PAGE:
Forum for Science, Industry and Business

Sponsored by:     3M 
Search our Site:

 

Pumice as a Time Witness

23.06.2008
A chemist of Vienna University of Technology demonstrates how chemical fingerprints of volcanic eruptions and numerous pumice lump finds from archaeological excavations illustrate relations between individual advanced civilisations in the Eastern Mediterranean. Thanks to his tests and to the provenancing of the respective pumice samples to partially far-reaching volcanic eruptions, it became possible to redefine a piece of cultural history from the second millenium B.C.

During the Bronze Age, between the years 3000 and 1000 B.C., the Mediterranean was already intensely populated. Each individual culture, whether it may be the Egyptian one, the Syrian one, or the Minoan culture from Santorini, has in most cases its own well-researched, chronological history.

However, the connection between these individual cultures and locations is often missing for the most part because more often than not, there is no correspondence or similar exchange that has taken place, has been preserved, or is comprehensible. It is so much more difficult to synchronize the individual cultures among themselves.

An international research program of the Austrian Science Fund (FWF) called "SCIEM2000" is now opening new perspectives in this field. A research team of the Atomic Institute of the Austrian Universities under the leadership of Professor Max Bichler is engaged in identifying volcanic rocks from archaeological excavations. Georg Steinhauser, Project Assistant and Chemist at the Department of Radiation Physical Analysis and Radiochemistry of the Atomic Institute says: "Pumice is a foamy volcanic rock. Today, we know the rock that is floating on water mainly as a cosmetic remedy for instance for sole callus."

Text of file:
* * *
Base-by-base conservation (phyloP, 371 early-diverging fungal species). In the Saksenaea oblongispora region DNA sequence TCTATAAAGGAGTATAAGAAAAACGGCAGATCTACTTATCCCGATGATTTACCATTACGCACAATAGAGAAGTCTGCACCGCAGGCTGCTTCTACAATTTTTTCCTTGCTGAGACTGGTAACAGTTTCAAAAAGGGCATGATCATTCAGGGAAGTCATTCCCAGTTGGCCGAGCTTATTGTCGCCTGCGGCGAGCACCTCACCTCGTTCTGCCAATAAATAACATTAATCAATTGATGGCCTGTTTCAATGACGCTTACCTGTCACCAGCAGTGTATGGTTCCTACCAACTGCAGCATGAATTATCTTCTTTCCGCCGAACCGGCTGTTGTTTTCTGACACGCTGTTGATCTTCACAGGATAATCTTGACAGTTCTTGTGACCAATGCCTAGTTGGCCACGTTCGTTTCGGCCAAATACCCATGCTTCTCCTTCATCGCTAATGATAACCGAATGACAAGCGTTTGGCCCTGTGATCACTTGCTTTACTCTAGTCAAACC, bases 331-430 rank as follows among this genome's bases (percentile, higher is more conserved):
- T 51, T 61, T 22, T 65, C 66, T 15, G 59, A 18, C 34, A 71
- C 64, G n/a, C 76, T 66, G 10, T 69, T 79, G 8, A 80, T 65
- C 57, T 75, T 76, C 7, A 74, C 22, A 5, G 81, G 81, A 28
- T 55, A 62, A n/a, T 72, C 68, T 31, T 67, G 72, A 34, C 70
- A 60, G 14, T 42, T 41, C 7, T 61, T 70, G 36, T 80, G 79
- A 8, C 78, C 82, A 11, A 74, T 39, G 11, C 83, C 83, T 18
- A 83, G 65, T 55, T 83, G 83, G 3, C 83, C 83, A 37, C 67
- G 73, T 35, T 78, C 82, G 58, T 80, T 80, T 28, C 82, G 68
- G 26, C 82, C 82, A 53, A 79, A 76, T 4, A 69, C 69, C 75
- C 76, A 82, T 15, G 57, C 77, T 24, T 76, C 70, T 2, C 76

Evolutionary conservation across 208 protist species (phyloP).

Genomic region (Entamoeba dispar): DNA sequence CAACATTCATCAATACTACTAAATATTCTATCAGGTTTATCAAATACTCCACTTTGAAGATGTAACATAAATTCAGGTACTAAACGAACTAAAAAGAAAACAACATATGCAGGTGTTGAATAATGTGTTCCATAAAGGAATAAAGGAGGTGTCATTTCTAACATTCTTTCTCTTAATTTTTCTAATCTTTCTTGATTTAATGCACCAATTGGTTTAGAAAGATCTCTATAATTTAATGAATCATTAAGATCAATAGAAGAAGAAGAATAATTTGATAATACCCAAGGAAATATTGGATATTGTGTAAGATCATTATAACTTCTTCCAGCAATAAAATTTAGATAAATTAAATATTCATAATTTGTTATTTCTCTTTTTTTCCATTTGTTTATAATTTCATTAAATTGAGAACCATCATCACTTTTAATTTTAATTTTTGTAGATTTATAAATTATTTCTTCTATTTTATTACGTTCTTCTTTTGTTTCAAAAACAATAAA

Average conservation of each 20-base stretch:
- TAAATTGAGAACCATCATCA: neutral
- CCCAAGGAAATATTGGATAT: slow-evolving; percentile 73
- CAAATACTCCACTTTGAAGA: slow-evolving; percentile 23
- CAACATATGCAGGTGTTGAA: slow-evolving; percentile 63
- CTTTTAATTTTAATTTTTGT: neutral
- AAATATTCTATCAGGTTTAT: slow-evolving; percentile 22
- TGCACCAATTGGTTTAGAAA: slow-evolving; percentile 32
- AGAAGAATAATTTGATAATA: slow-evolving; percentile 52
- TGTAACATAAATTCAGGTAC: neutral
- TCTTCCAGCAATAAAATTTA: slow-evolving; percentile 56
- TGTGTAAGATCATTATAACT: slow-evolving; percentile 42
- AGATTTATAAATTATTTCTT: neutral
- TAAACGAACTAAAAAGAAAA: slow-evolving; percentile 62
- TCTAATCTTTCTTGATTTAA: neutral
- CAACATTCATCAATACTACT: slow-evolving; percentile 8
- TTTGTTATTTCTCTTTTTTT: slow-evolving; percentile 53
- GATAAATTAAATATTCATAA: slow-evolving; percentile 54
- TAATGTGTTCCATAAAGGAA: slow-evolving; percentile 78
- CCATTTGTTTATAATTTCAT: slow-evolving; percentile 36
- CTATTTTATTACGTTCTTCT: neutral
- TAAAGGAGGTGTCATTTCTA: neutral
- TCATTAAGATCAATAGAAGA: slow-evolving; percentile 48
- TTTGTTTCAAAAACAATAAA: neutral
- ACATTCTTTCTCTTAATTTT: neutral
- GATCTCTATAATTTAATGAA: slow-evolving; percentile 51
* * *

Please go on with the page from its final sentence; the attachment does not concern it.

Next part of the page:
... more about:
»Santorini »archaeological »pumice »volcano

Pumice was also often used in ancient times as an abrasive and is repeatedly found in archaeological excavations in the Mediterranean Sea. Since volcanoes are not found everywhere, however, intense commercial activities related to this product were unleashed. "In Egypt, pumice was found in ancient workshops. In some of the excavations, there was even rock that still presented the right abrasion traces. They were used to polish sculptures, constructions, bronze objects, and so forth. Chemical tests enable us to trace back from which volcanoes the samples came," explains Georg Steinhauser.

Pumice in particular, just like the fine-grained volcano ashes, has a specific chemical composition, a characteristic "cocktail" on trace elements. Based on this, the researchers can generate a chemical fingerprint and can compare it to the data base the way it is done in criminology. Hence, pumices out of the Mediterranean volcanic centres as well as from archaeologically relevant pumice finds are being analysed. If the fingerprint of the find matches that of a rock type in the data base, then the origin can be undoubtedly determined.

So there is the immediate assumption that the Egyptians have surely ordered pumice from Greece. The researchers were able to determine these commercial relations by means of the instrumental neutron-activation analysis (INAA) by which the pumice samples in the research reactor are being irradiated with neutrons and subsequently measured with a gamma spectrometer. This way, the chemical fingerprint is generated with 25 characteristic main and trace elements. "We were able to discover that pumice as a commodity (presumably seaborne) covered distances of up to 2,000 km in the Mediterranean Sea.

The eruption of the volcanic island Santorini, about 1,600 B.C., represents a particular time indicator. It was so powerful, that the entire Minoan culture was obliterated. When we find today this layer of ashes respectively pumice in various archaeological excavations, this offers immediately a time marker and enables us to synchronize different cultures. This also enables us to determine which rulers were in power in different locations at a certain time," states Steinhauser. When a pumice lump from Santorini is found in an excavation, we can at least say that the Santorini volcano must have already erupted, and the time of the eruption corresponds consequently to the maximum age of the excavation discovery place.

For futher inquiries, you may contact:
Project Assistant (FWF) Mag. Dr. Georg Steinhauser
Atomic Institute of the Austrian Universities
Vienna University of Technology
Stadionallee 2, 1020 Vienna
Telephone: +43/1/58801 - 14189
Fax: +43/1/58801 - 14199